Kestrels are on the move! Catch the spritely nine as their bus slatspat sputters across the great state of Texas. Get to the game early and watch McMurphy and Davidson shag fungoes. Bring a can, get in free. No questions asked!
Join manager Baker Braxton in the parking lot before games to buy all your Kestrel gear! Hats, bats, balls, rugs, jugs, bricks, boxes, and stones! Popcorn off the engine block for just a quarter!
Have you seen Mexican phenom César Solís? Watch him play every position! First base in Beaumont, second base in Houston, shortstop in Huntsville, third base in Todd Mission, left field in Bryan, center field in Hearne, right field in Caldwell, and catcher in East Bernard. Why, he even pitched in El Campo. What a find, that César Solís!
The Dead Ball Era is done and dusted! We’ve engineered special rubberized baseballs and the result is more home runs.
Can’t afford a ticket? Put up a player and get in free. Bed, couch, or cot—our boys will sleep on anything. Just don’t ask Coop Fullerton about Korea.
The flywheel of the mind whirls and whorls when your Kestrels glide out over the infield. What grace in form, how they do go.
Have you ever seen the natural kestrel? What fabulous birds they are, plunging and striking like a dart pitched. Little birds, those kestrels, just about the smallest falcon you can imagine, sports fans. But how unflappable they are, hovering in the wind, fluttering in the heatstink.
Almost everyone is excited about this glittering new hardball hitter from sunny Mexico! We can’t stop showing off our golden boy. I can’t imagine our fair team without César Solís.
See the team off on getaway days by sticking around after the ninth. Weep and wallow when you realize the Kestrels may never return to your little town.
Lock up your daughters, Earl Windham is throwing lefty!
Thought experiment, Kestrel fans: What if the strike zone were larger? Come by the game in Van Vleck tonight and shout your opinions from the bleachers.
Boy can our little man César really light it. No pitch gets by him and he sends out the leather like no one since never. Holding a homer? César will sign it for you, then sign it again for good measure. What a character!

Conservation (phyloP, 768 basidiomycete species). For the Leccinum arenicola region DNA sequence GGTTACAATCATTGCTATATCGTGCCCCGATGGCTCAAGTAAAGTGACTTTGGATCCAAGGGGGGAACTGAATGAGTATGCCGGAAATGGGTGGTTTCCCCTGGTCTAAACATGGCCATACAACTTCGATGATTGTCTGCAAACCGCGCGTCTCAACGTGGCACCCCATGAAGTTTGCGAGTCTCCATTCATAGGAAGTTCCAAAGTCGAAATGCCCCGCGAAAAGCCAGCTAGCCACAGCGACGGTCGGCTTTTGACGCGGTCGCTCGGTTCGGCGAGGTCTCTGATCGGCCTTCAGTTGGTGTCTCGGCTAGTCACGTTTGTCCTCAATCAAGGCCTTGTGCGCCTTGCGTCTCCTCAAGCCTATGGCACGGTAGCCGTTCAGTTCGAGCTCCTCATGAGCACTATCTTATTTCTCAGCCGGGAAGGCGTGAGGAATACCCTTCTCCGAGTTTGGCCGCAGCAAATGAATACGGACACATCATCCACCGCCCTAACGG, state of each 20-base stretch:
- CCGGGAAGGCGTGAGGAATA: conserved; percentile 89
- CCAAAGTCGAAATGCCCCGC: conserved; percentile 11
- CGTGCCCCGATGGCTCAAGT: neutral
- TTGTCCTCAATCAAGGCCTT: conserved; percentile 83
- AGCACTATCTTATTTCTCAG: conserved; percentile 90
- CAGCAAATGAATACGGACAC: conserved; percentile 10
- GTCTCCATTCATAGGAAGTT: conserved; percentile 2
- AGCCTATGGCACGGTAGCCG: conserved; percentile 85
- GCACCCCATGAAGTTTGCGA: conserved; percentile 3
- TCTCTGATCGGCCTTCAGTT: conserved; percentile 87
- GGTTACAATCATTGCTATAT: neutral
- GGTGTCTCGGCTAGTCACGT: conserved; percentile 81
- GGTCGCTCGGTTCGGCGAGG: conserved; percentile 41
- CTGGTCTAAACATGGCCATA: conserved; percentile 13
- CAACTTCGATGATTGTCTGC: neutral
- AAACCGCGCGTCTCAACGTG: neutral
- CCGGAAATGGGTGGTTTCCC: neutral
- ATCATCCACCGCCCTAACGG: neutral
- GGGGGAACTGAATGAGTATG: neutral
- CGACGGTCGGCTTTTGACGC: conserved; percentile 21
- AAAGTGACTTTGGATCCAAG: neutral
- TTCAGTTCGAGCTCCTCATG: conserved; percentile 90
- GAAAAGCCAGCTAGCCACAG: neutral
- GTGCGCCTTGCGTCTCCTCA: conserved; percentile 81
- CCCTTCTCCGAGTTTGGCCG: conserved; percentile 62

They snatch their victims right off the ground, those wondrous kestrels, and they move so fast like a violent blur.
Any Kestrel fans ever ventured down to exotic Nuevo León? Our scouts sure have and did they find a winner! César Solís was knocking around a soccer ball in front of the Palace of Government in Monterrey when Biff and Baff Schuyler found him. Put that ball down young man and take up a real sport. Great American bus league baseball will take you up the ladder my gleaming boy!
Biff and Baff handed young César Solís a genuine Louisville Slugger and together they cloistered away behind the Museum of Mexican History. Our boys softballed stout César overripe onions from the nearby market. He could hit like stink and boy how the paper did fly. Tell mother Solís you’re going to America and bringing your nascent talent with you!
And what about Hurricane Carla? Your Kestrels had never seen wind so fierce! And of course you remember the boys’ stop in Galveston. Our man César ripped one up and over the far wall and out into the roiling waters of Offats Bayou.
Next day, oh my yes and there were blue sky swatches big enough to patch Dutch John’s overalls.
Let’s keep the language clean, ballfans. Think of the players and this wonderful game!
Catch it while you can because you won’t see it for long!
Kestrels are perching on the telephone wires, ladies and gentlemen, watching in perfect panorama as your boys streak out across the lightingstruck plains of east Texas.
Down in Nuevo León most haven’t seen the patterned earth of the dirtdiamond, no less been to an authentic American baseball game. Can you imagine, and how could you, never having tasted the salty sublimity of ballpark popcorn? How they must yearn for the dewy freshness of cold soda (at a price that can’t be beat). To live in such ignorance, Kestrel nation, why it just cannot be bliss.